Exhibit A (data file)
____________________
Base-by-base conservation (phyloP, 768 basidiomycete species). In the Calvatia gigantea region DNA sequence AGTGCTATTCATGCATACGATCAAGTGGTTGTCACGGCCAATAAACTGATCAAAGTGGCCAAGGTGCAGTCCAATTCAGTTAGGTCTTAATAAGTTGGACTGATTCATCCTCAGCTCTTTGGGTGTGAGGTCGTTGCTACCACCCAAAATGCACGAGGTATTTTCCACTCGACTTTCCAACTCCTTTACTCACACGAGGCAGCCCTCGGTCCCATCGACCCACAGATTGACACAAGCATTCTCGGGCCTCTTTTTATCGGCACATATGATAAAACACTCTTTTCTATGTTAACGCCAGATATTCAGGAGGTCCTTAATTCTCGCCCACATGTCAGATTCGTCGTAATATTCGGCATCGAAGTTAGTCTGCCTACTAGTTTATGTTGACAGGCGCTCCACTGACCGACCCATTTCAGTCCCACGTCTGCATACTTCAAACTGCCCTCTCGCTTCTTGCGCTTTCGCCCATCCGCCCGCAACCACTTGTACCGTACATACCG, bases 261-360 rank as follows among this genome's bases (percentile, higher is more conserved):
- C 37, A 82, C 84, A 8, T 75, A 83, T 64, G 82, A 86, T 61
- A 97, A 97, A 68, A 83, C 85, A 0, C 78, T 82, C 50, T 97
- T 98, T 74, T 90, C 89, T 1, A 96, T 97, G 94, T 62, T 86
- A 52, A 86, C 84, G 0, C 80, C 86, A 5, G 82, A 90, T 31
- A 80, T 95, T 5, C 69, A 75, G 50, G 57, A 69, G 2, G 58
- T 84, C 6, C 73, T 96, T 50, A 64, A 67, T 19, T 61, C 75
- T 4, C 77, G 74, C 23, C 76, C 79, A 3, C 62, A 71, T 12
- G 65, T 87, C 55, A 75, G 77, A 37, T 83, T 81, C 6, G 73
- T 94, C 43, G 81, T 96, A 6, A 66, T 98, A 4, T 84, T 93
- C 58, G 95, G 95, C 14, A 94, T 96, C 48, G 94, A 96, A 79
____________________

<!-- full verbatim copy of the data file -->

Base-by-base conservation (phyloP, 768 basidiomycete species). In the Calvatia gigantea region DNA sequence AGTGCTATTCATGCATACGATCAAGTGGTTGTCACGGCCAATAAACTGATCAAAGTGGCCAAGGTGCAGTCCAATTCAGTTAGGTCTTAATAAGTTGGACTGATTCATCCTCAGCTCTTTGGGTGTGAGGTCGTTGCTACCACCCAAAATGCACGAGGTATTTTCCACTCGACTTTCCAACTCCTTTACTCACACGAGGCAGCCCTCGGTCCCATCGACCCACAGATTGACACAAGCATTCTCGGGCCTCTTTTTATCGGCACATATGATAAAACACTCTTTTCTATGTTAACGCCAGATATTCAGGAGGTCCTTAATTCTCGCCCACATGTCAGATTCGTCGTAATATTCGGCATCGAAGTTAGTCTGCCTACTAGTTTATGTTGACAGGCGCTCCACTGACCGACCCATTTCAGTCCCACGTCTGCATACTTCAAACTGCCCTCTCGCTTCTTGCGCTTTCGCCCATCCGCCCGCAACCACTTGTACCGTACATACCG, bases 261-360 rank as follows among this genome's bases (percentile, higher is more conserved):
- C 37, A 82, C 84, A 8, T 75, A 83, T 64, G 82, A 86, T 61
- A 97, A 97, A 68, A 83, C 85, A 0, C 78, T 82, C 50, T 97
- T 98, T 74, T 90, C 89, T 1, A 96, T 97, G 94, T 62, T 86
- A 52, A 86, C 84, G 0, C 80, C 86, A 5, G 82, A 90, T 31
- A 80, T 95, T 5, C 69, A 75, G 50, G 57, A 69, G 2, G 58
- T 84, C 6, C 73, T 96, T 50, A 64, A 67, T 19, T 61, C 75
- T 4, C 77, G 74, C 23, C 76, C 79, A 3, C 62, A 71, T 12
- G 65, T 87, C 55, A 75, G 77, A 37, T 83, T 81, C 6, G 73
- T 94, C 43, G 81, T 96, A 6, A 66, T 98, A 4, T 84, T 93
- C 58, G 95, G 95, C 14, A 94, T 96, C 48, G 94, A 96, A 79